Be grateful for what you’ve got – this applies not only to a job but to your life as a whole. If you tend to complain about everything, just stop for a minute and think about how lucky you are. You are fortunate that you even have a job, that you have a regular income, that you have a shelter, food, friends, and family. You may consider this as normal, but it is not. Majority of the seven billion people on Earth don’t have that kind of luxury that you take for granted.

There is no satisfaction without suffering – if everything in your life goes easily, you are less satisfied with your achievements than if you have to work hard for them. It is the obstacles and difficulties that you need to overcome on your way to success that will eventually give you the feeling of satisfaction.

If things go too easy or you don’t need to work at all you get finally bored with everything, life included. You won’t feel the joy anymore. You won’t feel the satisfaction of a job well done when you do no work.

Understand what you are willing to sacrifice – when people talk about their careers and their dream jobs they often forget to consider what they are willing to give up for achieving their dreams. You can see this especially in high intensity, high stress, high responsibility jobs.

People dream of becoming a doctor, soldier, or CEO but they forget to consider what it will cost them. The endless hours in the office or on a mission. No time for family. A continuous row of stressful decisions and damaged relationships.

You also need to consider the opportunity cost. If you do one thing, it means you can’t do something else. If you spend all your time on becoming the best manager there is, it means you can’t spend that time on becoming the best accountant, writer, or an engineer.

Understanding what are the things important to you that you are not willing to sacrifice and what are the things you are willing to put on the table to be replaced by something new is vital as it frames what sort of jobs you can realistically reach. This sort of mental inventory is helpful to set your internal expectations, and it may lead to you realizing that the dream job you wanted isn’t your dream job at all.

Take care of your health – the most significant sacrifice some professionals make without even thinking about it is their health. You need to be extra careful and mindful of your health. Damaging your body and soul is the one sacrifice you really shouldn’t make. You have a limited number of internal resources and not eating properly, not keeping your body in shape, ignoring your health will eventually lead to you limiting what you can actually do.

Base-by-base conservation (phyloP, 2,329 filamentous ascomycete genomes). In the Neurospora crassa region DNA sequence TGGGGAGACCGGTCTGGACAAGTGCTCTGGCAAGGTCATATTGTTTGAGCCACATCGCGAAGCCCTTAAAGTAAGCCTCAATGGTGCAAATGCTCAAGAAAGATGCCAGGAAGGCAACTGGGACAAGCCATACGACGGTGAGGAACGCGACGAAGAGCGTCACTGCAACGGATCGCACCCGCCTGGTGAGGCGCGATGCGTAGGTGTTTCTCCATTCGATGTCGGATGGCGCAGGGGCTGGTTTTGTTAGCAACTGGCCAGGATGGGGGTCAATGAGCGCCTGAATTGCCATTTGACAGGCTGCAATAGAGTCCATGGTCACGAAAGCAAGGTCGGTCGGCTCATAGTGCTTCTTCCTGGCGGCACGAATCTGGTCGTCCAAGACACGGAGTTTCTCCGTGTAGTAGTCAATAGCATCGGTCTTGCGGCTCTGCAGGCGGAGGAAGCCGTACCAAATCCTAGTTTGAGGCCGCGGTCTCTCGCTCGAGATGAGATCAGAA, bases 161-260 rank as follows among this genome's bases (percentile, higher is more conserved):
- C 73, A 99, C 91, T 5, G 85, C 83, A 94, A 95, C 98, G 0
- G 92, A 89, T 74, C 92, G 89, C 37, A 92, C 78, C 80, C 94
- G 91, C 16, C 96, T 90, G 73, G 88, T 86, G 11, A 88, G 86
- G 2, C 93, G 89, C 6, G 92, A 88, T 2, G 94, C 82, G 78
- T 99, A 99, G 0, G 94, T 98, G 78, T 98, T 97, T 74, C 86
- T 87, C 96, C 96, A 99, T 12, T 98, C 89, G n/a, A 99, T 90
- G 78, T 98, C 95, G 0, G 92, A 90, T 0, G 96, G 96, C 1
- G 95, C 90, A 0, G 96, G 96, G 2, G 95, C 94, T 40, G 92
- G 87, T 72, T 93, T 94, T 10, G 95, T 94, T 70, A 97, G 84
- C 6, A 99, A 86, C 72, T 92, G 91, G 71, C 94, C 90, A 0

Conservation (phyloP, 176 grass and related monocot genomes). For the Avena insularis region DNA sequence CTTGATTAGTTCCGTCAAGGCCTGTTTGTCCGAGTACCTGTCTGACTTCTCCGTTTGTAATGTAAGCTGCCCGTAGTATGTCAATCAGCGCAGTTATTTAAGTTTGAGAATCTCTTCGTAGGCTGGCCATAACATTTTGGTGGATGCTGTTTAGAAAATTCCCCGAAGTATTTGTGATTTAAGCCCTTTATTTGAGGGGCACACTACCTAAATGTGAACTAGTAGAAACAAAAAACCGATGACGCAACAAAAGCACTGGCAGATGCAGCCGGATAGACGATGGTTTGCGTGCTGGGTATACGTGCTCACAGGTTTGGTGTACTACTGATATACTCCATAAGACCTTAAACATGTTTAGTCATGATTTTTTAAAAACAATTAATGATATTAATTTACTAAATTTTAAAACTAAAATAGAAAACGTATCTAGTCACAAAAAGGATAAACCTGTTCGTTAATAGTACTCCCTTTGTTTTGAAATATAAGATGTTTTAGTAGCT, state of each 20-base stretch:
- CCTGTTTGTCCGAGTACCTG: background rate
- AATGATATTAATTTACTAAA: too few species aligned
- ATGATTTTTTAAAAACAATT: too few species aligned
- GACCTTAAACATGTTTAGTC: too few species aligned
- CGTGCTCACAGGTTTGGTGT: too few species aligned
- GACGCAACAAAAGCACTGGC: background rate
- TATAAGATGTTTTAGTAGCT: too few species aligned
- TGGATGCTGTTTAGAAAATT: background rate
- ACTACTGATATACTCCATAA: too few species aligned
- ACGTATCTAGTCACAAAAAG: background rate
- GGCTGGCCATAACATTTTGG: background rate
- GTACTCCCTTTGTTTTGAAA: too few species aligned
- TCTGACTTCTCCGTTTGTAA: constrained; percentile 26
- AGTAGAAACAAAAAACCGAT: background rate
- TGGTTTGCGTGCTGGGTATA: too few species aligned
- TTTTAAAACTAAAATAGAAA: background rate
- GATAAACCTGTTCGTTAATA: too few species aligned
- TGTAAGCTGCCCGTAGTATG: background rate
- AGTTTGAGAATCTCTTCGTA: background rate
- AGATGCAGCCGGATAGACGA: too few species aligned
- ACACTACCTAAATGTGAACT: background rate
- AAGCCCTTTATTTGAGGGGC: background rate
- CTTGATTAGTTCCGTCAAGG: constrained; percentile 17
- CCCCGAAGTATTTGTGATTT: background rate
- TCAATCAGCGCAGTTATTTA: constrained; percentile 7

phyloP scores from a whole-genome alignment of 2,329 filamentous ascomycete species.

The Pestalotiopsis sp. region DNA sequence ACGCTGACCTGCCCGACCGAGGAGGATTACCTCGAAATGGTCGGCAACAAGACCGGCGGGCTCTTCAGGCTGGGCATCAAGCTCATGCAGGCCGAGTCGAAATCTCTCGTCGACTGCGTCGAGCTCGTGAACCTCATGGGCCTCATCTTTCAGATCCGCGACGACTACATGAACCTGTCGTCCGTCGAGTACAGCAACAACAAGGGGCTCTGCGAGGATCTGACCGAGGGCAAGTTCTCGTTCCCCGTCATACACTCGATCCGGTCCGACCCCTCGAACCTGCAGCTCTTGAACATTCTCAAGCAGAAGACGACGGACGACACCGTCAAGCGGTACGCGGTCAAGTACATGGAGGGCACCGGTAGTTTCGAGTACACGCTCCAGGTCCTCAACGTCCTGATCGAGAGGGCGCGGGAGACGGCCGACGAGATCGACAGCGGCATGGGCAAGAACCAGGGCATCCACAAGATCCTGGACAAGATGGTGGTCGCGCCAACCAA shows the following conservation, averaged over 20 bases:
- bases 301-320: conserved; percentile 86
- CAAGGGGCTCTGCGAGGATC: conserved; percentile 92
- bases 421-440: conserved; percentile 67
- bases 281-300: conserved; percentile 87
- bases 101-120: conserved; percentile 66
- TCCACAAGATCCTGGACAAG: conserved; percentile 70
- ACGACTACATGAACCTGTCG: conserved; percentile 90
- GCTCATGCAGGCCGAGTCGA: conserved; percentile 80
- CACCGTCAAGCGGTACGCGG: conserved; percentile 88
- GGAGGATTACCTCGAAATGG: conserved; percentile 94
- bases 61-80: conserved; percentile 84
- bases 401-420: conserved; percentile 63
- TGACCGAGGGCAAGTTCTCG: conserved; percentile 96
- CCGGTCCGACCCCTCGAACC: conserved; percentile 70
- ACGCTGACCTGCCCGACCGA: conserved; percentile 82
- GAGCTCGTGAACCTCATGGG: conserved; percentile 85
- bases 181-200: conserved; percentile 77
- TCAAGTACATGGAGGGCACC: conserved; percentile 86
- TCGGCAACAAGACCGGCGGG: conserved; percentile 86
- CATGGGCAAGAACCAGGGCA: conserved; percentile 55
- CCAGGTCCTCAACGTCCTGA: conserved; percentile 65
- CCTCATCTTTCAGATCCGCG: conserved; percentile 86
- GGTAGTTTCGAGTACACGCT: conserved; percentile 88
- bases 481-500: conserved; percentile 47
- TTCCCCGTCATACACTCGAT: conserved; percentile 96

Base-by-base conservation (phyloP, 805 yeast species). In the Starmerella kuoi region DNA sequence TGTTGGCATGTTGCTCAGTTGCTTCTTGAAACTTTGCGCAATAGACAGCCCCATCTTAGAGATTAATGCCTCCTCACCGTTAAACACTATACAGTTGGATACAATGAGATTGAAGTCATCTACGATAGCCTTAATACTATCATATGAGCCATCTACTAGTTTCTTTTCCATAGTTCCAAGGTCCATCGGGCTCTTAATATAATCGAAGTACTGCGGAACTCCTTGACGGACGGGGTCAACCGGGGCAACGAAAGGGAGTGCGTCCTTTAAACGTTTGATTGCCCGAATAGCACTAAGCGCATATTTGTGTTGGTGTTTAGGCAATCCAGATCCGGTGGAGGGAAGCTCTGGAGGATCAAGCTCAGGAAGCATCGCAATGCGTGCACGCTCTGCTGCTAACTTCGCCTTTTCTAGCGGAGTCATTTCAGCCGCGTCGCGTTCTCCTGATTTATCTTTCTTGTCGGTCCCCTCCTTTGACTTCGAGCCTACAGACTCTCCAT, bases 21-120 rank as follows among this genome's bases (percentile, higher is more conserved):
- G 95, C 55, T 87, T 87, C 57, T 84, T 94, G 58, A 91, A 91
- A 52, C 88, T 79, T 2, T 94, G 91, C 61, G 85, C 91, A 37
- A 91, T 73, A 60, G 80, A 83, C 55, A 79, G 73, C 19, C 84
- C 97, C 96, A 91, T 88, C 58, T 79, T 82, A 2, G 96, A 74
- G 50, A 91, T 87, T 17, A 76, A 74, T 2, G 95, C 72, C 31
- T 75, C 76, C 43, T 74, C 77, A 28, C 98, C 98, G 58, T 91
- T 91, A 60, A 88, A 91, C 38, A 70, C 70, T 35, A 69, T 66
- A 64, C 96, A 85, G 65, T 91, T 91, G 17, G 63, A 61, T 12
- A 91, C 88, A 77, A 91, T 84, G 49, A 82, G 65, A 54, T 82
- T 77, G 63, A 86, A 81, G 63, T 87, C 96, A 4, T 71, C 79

When you look at some of the most successful people on the planet, you will quickly discover that most of them take care of their health. They have a routine of taking care of themselves they follow religiously. That is one of the reasons why they have the energy, focus, and perseverance that helped them to get where they are.

Next time you have an urge to start complaining about how miserable your life is, take a breath and consider things in perspective. Maybe you will realize that compared to the rest of the human race you are doing really well, and things could be much worse if you had to work for living in the silver mines on the high planes of Bolivia.


What are your thoughts on career? What are the things you are willing to sacrifice to achieve your dreams? Or do you think that there is no need for sacrifices and that if you do things properly you can have your cake and eat it too?

Photo: DariuszSankowski /

Categories: Career, Life, Travel Stories

Tags: , ,

1 reply

  1. Hi Tomas, I agree with your point of view. To have a humble attitude towards the life we live and being grateful for everything be it material or not is healthy for us. I try my best to keep that attitude on track, although it’s not an easy task, especially when you work for long hours, don’t have enough time for yourself and your family, and on top of that you know you are way more underpaid than the average, you do not get compensated for the extra time you put in when working on weekends and after working hours. I’m trying to be patient as I’m grateful for having a job in the first place, but I still don’t feel good since the average salary for an employee in my role is 50% more than what I get. Basically, I’m getting a salary of a fresh graduate although I have a bachelors degree and 7 years of professional experience. For the time being I need to keep this job as it’s paying my bills and at the same time I’m applying for other jobs, but again I need to dedicate more time for that and I cannot since I’m tied up with work most of my time. How can I not feel sad due to being exploited by my employer?